I initiated a party trick a few years ago. I wrote down the numbers 287 on a piece of paper and kept the numbers hidden from everyone. I then said to the group I'm going to say three numbers and predict what three numbers Iain Hoffmann will come up with in response. The younger members of the group were particularly astonished when I got my prediction right.
The six numbers referred to the numbers which we had to quote whenever we visited The Store-this was our St Cuthbert's Cooperative allocated store number. The number was engrained into us from an early age, although some nameless members of the family had to have it written down for a few years!
It meant that we we were part owners-well, a teeny part-owner of the company; thus any time a member of the family visited The Store and made a purchase it was important to always give the number.
Twice a year a dividend was paid out to each member-it was a percentage of what had been spent in the previous six months, but also was based on the profit the company had made. The second number in the title was The Blades' number-they must have signed up almost five hundred customers later than ourselves.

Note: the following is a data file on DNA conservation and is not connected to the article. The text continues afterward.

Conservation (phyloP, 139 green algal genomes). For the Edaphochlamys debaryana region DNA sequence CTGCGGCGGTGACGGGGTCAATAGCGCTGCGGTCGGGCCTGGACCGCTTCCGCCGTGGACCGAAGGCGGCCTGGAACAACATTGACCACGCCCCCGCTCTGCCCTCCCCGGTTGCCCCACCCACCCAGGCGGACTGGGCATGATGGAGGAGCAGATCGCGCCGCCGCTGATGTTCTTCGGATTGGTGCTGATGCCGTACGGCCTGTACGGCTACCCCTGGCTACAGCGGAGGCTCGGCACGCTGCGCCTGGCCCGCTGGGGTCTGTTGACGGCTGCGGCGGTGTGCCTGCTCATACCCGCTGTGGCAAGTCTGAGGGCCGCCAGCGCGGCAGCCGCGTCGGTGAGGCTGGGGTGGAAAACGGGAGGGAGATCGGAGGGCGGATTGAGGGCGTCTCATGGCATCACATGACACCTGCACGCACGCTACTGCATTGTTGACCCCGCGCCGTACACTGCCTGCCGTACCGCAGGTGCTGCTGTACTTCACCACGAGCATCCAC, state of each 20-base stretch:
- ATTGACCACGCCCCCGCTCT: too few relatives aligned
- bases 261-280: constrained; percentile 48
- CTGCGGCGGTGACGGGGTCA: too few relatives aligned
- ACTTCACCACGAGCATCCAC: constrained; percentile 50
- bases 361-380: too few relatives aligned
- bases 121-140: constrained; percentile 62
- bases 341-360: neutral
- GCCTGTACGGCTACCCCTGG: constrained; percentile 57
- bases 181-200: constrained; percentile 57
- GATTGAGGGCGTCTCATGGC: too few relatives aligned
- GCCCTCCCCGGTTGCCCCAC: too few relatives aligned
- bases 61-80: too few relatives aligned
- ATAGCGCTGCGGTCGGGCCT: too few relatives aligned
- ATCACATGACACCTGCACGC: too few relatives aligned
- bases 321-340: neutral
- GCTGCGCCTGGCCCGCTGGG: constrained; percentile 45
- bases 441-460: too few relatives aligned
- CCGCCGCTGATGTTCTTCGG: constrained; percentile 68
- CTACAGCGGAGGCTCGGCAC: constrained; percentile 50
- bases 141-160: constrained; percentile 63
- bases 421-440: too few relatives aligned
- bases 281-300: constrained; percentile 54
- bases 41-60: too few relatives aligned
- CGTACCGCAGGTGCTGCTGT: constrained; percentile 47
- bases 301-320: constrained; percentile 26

For many families in the city it was an important time in the year. After the money was paid out at Bread Street, Mrs Hoffmann would take Anne, Iain and me straight in to town to buy new school shoes and such like. We would go to Clarks-the x ray machine for checking that the shoes fitted properly was fascinating...!
In the decades before the 1960s it probably was the difference between many children going shoe-less-Divi-Day was that important. I may be wrong, but I think some families in the local Stairs only bothered collecting their dividend once a year using it to pay for either Christmas or for a summer holiday-we never had that luxury of allowing it to build up, instead queuing up on the first day that it could be collected!
'And finally, not everyone’s being doing topical. In fact, here’s the rather lovely 6 Oxgangs Avenue devoted to the history of the development of the area, this week highlighting how the block of flats came into being. Could have been prompted by Who do you think you are? Or just a timely reminder that not everything worth blogging about is in the here and now.'
Kate Higgins, Scottish Roundup 26/08/2012